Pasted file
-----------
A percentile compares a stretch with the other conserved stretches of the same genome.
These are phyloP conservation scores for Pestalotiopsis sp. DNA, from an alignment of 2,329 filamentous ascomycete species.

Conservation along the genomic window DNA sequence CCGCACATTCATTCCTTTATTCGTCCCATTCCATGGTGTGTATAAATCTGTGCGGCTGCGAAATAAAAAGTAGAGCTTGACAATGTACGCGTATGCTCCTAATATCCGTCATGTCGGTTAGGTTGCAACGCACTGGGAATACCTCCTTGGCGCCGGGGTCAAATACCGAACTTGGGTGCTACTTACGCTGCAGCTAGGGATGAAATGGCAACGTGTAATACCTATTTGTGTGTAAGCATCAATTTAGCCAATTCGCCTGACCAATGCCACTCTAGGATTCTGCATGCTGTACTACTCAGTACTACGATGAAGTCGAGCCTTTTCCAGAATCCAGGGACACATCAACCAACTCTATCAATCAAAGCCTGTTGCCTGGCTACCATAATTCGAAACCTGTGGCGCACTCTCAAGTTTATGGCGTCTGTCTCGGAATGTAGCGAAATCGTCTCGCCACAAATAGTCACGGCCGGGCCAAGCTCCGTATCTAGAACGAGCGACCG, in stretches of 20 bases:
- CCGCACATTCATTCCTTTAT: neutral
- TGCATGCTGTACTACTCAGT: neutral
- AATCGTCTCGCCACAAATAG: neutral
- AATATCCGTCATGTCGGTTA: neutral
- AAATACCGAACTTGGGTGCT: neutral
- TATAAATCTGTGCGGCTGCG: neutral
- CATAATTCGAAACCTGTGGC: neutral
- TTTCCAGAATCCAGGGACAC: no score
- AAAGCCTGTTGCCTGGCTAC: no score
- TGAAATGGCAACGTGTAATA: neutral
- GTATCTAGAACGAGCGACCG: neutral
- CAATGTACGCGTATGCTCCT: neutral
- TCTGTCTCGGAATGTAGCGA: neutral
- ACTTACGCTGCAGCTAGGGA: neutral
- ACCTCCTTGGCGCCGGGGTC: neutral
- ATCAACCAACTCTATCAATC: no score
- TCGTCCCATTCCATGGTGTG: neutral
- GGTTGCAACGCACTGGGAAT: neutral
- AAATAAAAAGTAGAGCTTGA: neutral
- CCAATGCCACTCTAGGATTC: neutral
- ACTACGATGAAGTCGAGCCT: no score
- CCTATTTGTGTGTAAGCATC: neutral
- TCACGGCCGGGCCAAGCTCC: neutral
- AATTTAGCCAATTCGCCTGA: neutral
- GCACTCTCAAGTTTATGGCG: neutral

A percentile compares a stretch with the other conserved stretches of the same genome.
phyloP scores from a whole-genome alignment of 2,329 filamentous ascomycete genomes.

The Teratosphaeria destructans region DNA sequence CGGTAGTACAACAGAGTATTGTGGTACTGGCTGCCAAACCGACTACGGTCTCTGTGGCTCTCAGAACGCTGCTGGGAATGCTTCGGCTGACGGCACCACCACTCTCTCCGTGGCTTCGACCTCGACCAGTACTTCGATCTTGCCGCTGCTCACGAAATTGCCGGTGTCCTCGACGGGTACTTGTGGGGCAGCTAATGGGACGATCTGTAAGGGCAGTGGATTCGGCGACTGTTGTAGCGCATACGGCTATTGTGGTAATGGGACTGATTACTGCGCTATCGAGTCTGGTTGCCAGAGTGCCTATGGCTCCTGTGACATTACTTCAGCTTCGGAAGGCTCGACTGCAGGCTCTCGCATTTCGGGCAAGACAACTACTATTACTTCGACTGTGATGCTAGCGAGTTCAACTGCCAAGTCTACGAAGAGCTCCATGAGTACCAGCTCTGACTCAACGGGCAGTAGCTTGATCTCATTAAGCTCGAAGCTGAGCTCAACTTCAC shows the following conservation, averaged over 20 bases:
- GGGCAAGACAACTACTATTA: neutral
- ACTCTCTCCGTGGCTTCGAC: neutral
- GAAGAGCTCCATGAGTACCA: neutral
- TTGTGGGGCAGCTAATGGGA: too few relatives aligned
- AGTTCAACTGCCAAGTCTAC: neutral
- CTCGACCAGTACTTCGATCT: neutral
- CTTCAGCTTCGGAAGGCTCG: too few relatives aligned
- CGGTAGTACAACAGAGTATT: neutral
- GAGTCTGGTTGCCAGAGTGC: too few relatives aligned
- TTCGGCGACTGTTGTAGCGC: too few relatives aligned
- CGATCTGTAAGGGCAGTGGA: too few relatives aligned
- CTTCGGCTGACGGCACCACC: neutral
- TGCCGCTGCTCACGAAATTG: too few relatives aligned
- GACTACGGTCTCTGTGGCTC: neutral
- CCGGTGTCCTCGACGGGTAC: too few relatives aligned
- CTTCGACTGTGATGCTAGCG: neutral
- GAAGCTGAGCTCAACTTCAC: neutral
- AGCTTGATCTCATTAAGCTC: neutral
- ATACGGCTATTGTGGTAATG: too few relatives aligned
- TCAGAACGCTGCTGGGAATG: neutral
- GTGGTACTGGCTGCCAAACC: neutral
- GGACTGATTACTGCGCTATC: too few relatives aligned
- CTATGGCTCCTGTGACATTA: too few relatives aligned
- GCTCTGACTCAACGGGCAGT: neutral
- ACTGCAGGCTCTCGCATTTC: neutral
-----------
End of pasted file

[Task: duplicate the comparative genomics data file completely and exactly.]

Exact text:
A percentile compares a stretch with the other conserved stretches of the same genome.
These are phyloP conservation scores for Pestalotiopsis sp. DNA, from an alignment of 2,329 filamentous ascomycete species.

Conservation along the genomic window DNA sequence CCGCACATTCATTCCTTTATTCGTCCCATTCCATGGTGTGTATAAATCTGTGCGGCTGCGAAATAAAAAGTAGAGCTTGACAATGTACGCGTATGCTCCTAATATCCGTCATGTCGGTTAGGTTGCAACGCACTGGGAATACCTCCTTGGCGCCGGGGTCAAATACCGAACTTGGGTGCTACTTACGCTGCAGCTAGGGATGAAATGGCAACGTGTAATACCTATTTGTGTGTAAGCATCAATTTAGCCAATTCGCCTGACCAATGCCACTCTAGGATTCTGCATGCTGTACTACTCAGTACTACGATGAAGTCGAGCCTTTTCCAGAATCCAGGGACACATCAACCAACTCTATCAATCAAAGCCTGTTGCCTGGCTACCATAATTCGAAACCTGTGGCGCACTCTCAAGTTTATGGCGTCTGTCTCGGAATGTAGCGAAATCGTCTCGCCACAAATAGTCACGGCCGGGCCAAGCTCCGTATCTAGAACGAGCGACCG, in stretches of 20 bases:
- CCGCACATTCATTCCTTTAT: neutral
- TGCATGCTGTACTACTCAGT: neutral
- AATCGTCTCGCCACAAATAG: neutral
- AATATCCGTCATGTCGGTTA: neutral
- AAATACCGAACTTGGGTGCT: neutral
- TATAAATCTGTGCGGCTGCG: neutral
- CATAATTCGAAACCTGTGGC: neutral
- TTTCCAGAATCCAGGGACAC: no score
- AAAGCCTGTTGCCTGGCTAC: no score
- TGAAATGGCAACGTGTAATA: neutral
- GTATCTAGAACGAGCGACCG: neutral
- CAATGTACGCGTATGCTCCT: neutral
- TCTGTCTCGGAATGTAGCGA: neutral
- ACTTACGCTGCAGCTAGGGA: neutral
- ACCTCCTTGGCGCCGGGGTC: neutral
- ATCAACCAACTCTATCAATC: no score
- TCGTCCCATTCCATGGTGTG: neutral
- GGTTGCAACGCACTGGGAAT: neutral
- AAATAAAAAGTAGAGCTTGA: neutral
- CCAATGCCACTCTAGGATTC: neutral
- ACTACGATGAAGTCGAGCCT: no score
- CCTATTTGTGTGTAAGCATC: neutral
- TCACGGCCGGGCCAAGCTCC: neutral
- AATTTAGCCAATTCGCCTGA: neutral
- GCACTCTCAAGTTTATGGCG: neutral

A percentile compares a stretch with the other conserved stretches of the same genome.
phyloP scores from a whole-genome alignment of 2,329 filamentous ascomycete genomes.

The Teratosphaeria destructans region DNA sequence CGGTAGTACAACAGAGTATTGTGGTACTGGCTGCCAAACCGACTACGGTCTCTGTGGCTCTCAGAACGCTGCTGGGAATGCTTCGGCTGACGGCACCACCACTCTCTCCGTGGCTTCGACCTCGACCAGTACTTCGATCTTGCCGCTGCTCACGAAATTGCCGGTGTCCTCGACGGGTACTTGTGGGGCAGCTAATGGGACGATCTGTAAGGGCAGTGGATTCGGCGACTGTTGTAGCGCATACGGCTATTGTGGTAATGGGACTGATTACTGCGCTATCGAGTCTGGTTGCCAGAGTGCCTATGGCTCCTGTGACATTACTTCAGCTTCGGAAGGCTCGACTGCAGGCTCTCGCATTTCGGGCAAGACAACTACTATTACTTCGACTGTGATGCTAGCGAGTTCAACTGCCAAGTCTACGAAGAGCTCCATGAGTACCAGCTCTGACTCAACGGGCAGTAGCTTGATCTCATTAAGCTCGAAGCTGAGCTCAACTTCAC shows the following conservation, averaged over 20 bases:
- GGGCAAGACAACTACTATTA: neutral
- ACTCTCTCCGTGGCTTCGAC: neutral
- GAAGAGCTCCATGAGTACCA: neutral
- TTGTGGGGCAGCTAATGGGA: too few relatives aligned
- AGTTCAACTGCCAAGTCTAC: neutral
- CTCGACCAGTACTTCGATCT: neutral
- CTTCAGCTTCGGAAGGCTCG: too few relatives aligned
- CGGTAGTACAACAGAGTATT: neutral
- GAGTCTGGTTGCCAGAGTGC: too few relatives aligned
- TTCGGCGACTGTTGTAGCGC: too few relatives aligned
- CGATCTGTAAGGGCAGTGGA: too few relatives aligned
- CTTCGGCTGACGGCACCACC: neutral
- TGCCGCTGCTCACGAAATTG: too few relatives aligned
- GACTACGGTCTCTGTGGCTC: neutral
- CCGGTGTCCTCGACGGGTAC: too few relatives aligned
- CTTCGACTGTGATGCTAGCG: neutral
- GAAGCTGAGCTCAACTTCAC: neutral
- AGCTTGATCTCATTAAGCTC: neutral
- ATACGGCTATTGTGGTAATG: too few relatives aligned
- TCAGAACGCTGCTGGGAATG: neutral
- GTGGTACTGGCTGCCAAACC: neutral
- GGACTGATTACTGCGCTATC: too few relatives aligned
- CTATGGCTCCTGTGACATTA: too few relatives aligned
- GCTCTGACTCAACGGGCAGT: neutral
- ACTGCAGGCTCTCGCATTTC: neutral